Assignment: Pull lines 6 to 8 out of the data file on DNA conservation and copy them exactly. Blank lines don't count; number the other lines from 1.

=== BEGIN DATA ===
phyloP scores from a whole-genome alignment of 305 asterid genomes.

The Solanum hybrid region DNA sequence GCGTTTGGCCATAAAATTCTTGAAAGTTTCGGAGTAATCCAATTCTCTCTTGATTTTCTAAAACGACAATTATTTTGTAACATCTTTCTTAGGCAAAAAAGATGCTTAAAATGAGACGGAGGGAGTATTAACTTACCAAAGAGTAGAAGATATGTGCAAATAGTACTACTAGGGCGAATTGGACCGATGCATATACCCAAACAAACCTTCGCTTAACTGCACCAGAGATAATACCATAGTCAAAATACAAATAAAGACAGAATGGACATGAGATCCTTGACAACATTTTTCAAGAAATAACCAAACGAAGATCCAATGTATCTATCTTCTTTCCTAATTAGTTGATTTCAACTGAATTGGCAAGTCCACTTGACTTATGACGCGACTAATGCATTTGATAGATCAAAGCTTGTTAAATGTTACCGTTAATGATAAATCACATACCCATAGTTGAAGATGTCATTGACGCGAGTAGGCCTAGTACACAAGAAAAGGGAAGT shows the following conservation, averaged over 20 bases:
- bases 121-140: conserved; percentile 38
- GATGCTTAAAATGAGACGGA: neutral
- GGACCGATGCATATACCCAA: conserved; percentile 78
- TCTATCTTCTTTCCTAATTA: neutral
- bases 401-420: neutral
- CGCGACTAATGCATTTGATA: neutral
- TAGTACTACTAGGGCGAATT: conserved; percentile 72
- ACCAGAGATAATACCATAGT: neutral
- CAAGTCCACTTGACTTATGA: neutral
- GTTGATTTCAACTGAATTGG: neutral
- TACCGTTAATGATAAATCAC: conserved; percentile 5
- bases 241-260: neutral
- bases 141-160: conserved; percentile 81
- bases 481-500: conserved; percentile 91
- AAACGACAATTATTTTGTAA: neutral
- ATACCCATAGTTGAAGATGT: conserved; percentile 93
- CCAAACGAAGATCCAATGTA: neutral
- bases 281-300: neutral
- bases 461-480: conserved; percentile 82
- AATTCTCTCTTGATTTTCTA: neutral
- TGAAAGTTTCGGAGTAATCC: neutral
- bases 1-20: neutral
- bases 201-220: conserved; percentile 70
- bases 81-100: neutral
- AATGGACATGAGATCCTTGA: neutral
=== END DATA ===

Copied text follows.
- TCTATCTTCTTTCCTAATTA: neutral
- bases 401-420: neutral
- CGCGACTAATGCATTTGATA: neutral